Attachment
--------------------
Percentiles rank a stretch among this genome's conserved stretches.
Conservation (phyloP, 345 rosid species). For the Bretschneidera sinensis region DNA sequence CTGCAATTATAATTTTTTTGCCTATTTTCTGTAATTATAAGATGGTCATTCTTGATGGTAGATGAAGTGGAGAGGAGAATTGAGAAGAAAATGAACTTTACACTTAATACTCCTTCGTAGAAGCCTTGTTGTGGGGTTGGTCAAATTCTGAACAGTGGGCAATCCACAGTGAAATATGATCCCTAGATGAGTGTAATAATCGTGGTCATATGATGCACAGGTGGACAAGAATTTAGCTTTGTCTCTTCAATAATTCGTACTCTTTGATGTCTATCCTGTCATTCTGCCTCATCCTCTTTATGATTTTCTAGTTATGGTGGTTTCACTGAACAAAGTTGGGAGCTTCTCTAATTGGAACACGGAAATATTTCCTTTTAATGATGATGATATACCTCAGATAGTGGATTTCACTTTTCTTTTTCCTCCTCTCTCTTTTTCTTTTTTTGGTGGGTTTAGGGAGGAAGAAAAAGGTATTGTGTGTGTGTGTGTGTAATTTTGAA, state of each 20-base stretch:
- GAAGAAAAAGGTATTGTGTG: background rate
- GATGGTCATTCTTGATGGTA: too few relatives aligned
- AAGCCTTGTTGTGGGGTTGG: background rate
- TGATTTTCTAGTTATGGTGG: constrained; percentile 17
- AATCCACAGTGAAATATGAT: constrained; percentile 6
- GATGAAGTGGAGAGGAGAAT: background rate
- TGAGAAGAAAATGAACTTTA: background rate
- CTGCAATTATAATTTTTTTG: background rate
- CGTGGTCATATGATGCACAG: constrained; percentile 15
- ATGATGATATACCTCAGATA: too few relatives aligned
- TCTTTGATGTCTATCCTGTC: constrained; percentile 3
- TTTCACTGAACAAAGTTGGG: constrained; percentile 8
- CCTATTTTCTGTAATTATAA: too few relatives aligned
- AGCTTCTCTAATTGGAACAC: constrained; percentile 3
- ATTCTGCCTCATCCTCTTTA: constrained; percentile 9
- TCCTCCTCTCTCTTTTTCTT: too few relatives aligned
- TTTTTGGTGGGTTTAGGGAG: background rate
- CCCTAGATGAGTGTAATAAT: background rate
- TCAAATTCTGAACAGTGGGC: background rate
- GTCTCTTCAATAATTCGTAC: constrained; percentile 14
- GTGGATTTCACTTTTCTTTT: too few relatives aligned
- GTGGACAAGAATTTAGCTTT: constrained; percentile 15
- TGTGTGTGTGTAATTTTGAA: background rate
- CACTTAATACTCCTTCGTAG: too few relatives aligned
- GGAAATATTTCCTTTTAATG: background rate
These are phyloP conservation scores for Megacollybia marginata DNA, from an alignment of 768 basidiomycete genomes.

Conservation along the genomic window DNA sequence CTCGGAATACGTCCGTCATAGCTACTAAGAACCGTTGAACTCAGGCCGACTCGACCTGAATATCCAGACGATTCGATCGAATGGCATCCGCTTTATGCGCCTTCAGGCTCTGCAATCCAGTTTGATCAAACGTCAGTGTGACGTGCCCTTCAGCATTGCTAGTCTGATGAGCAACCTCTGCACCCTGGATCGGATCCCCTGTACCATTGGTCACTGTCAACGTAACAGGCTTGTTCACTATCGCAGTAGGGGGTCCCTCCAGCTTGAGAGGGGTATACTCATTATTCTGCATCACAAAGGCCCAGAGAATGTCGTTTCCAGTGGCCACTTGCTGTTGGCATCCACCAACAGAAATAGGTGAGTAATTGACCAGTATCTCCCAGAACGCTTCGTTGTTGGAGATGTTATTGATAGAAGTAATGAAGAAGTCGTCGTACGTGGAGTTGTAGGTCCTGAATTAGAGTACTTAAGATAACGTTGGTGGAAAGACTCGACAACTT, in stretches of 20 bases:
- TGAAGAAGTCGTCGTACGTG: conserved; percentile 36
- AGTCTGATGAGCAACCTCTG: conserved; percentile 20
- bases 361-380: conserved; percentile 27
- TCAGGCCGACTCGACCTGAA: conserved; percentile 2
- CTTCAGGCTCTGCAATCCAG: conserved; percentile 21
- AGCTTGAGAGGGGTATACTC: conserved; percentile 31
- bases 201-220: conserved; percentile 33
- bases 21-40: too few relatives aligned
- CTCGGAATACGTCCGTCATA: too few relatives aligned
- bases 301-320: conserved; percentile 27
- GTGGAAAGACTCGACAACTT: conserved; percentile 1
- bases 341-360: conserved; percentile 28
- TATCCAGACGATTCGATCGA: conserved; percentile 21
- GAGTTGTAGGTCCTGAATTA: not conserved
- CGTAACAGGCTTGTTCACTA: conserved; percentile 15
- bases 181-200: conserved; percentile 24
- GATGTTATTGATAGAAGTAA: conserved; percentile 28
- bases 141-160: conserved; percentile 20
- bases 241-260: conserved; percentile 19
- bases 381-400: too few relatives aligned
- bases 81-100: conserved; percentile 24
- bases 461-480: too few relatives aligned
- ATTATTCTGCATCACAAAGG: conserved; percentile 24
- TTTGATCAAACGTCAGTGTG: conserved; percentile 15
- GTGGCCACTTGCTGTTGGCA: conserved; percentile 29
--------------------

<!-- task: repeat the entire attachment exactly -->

Percentiles rank a stretch among this genome's conserved stretches.
Conservation (phyloP, 345 rosid species). For the Bretschneidera sinensis region DNA sequence CTGCAATTATAATTTTTTTGCCTATTTTCTGTAATTATAAGATGGTCATTCTTGATGGTAGATGAAGTGGAGAGGAGAATTGAGAAGAAAATGAACTTTACACTTAATACTCCTTCGTAGAAGCCTTGTTGTGGGGTTGGTCAAATTCTGAACAGTGGGCAATCCACAGTGAAATATGATCCCTAGATGAGTGTAATAATCGTGGTCATATGATGCACAGGTGGACAAGAATTTAGCTTTGTCTCTTCAATAATTCGTACTCTTTGATGTCTATCCTGTCATTCTGCCTCATCCTCTTTATGATTTTCTAGTTATGGTGGTTTCACTGAACAAAGTTGGGAGCTTCTCTAATTGGAACACGGAAATATTTCCTTTTAATGATGATGATATACCTCAGATAGTGGATTTCACTTTTCTTTTTCCTCCTCTCTCTTTTTCTTTTTTTGGTGGGTTTAGGGAGGAAGAAAAAGGTATTGTGTGTGTGTGTGTGTAATTTTGAA, state of each 20-base stretch:
- GAAGAAAAAGGTATTGTGTG: background rate
- GATGGTCATTCTTGATGGTA: too few relatives aligned
- AAGCCTTGTTGTGGGGTTGG: background rate
- TGATTTTCTAGTTATGGTGG: constrained; percentile 17
- AATCCACAGTGAAATATGAT: constrained; percentile 6
- GATGAAGTGGAGAGGAGAAT: background rate
- TGAGAAGAAAATGAACTTTA: background rate
- CTGCAATTATAATTTTTTTG: background rate
- CGTGGTCATATGATGCACAG: constrained; percentile 15
- ATGATGATATACCTCAGATA: too few relatives aligned
- TCTTTGATGTCTATCCTGTC: constrained; percentile 3
- TTTCACTGAACAAAGTTGGG: constrained; percentile 8
- CCTATTTTCTGTAATTATAA: too few relatives aligned
- AGCTTCTCTAATTGGAACAC: constrained; percentile 3
- ATTCTGCCTCATCCTCTTTA: constrained; percentile 9
- TCCTCCTCTCTCTTTTTCTT: too few relatives aligned
- TTTTTGGTGGGTTTAGGGAG: background rate
- CCCTAGATGAGTGTAATAAT: background rate
- TCAAATTCTGAACAGTGGGC: background rate
- GTCTCTTCAATAATTCGTAC: constrained; percentile 14
- GTGGATTTCACTTTTCTTTT: too few relatives aligned
- GTGGACAAGAATTTAGCTTT: constrained; percentile 15
- TGTGTGTGTGTAATTTTGAA: background rate
- CACTTAATACTCCTTCGTAG: too few relatives aligned
- GGAAATATTTCCTTTTAATG: background rate
These are phyloP conservation scores for Megacollybia marginata DNA, from an alignment of 768 basidiomycete genomes.

Conservation along the genomic window DNA sequence CTCGGAATACGTCCGTCATAGCTACTAAGAACCGTTGAACTCAGGCCGACTCGACCTGAATATCCAGACGATTCGATCGAATGGCATCCGCTTTATGCGCCTTCAGGCTCTGCAATCCAGTTTGATCAAACGTCAGTGTGACGTGCCCTTCAGCATTGCTAGTCTGATGAGCAACCTCTGCACCCTGGATCGGATCCCCTGTACCATTGGTCACTGTCAACGTAACAGGCTTGTTCACTATCGCAGTAGGGGGTCCCTCCAGCTTGAGAGGGGTATACTCATTATTCTGCATCACAAAGGCCCAGAGAATGTCGTTTCCAGTGGCCACTTGCTGTTGGCATCCACCAACAGAAATAGGTGAGTAATTGACCAGTATCTCCCAGAACGCTTCGTTGTTGGAGATGTTATTGATAGAAGTAATGAAGAAGTCGTCGTACGTGGAGTTGTAGGTCCTGAATTAGAGTACTTAAGATAACGTTGGTGGAAAGACTCGACAACTT, in stretches of 20 bases:
- TGAAGAAGTCGTCGTACGTG: conserved; percentile 36
- AGTCTGATGAGCAACCTCTG: conserved; percentile 20
- bases 361-380: conserved; percentile 27
- TCAGGCCGACTCGACCTGAA: conserved; percentile 2
- CTTCAGGCTCTGCAATCCAG: conserved; percentile 21
- AGCTTGAGAGGGGTATACTC: conserved; percentile 31
- bases 201-220: conserved; percentile 33
- bases 21-40: too few relatives aligned
- CTCGGAATACGTCCGTCATA: too few relatives aligned
- bases 301-320: conserved; percentile 27
- GTGGAAAGACTCGACAACTT: conserved; percentile 1
- bases 341-360: conserved; percentile 28
- TATCCAGACGATTCGATCGA: conserved; percentile 21
- GAGTTGTAGGTCCTGAATTA: not conserved
- CGTAACAGGCTTGTTCACTA: conserved; percentile 15
- bases 181-200: conserved; percentile 24
- GATGTTATTGATAGAAGTAA: conserved; percentile 28
- bases 141-160: conserved; percentile 20
- bases 241-260: conserved; percentile 19
- bases 381-400: too few relatives aligned
- bases 81-100: conserved; percentile 24
- bases 461-480: too few relatives aligned
- ATTATTCTGCATCACAAAGG: conserved; percentile 24
- TTTGATCAAACGTCAGTGTG: conserved; percentile 15
- GTGGCCACTTGCTGTTGGCA: conserved; percentile 29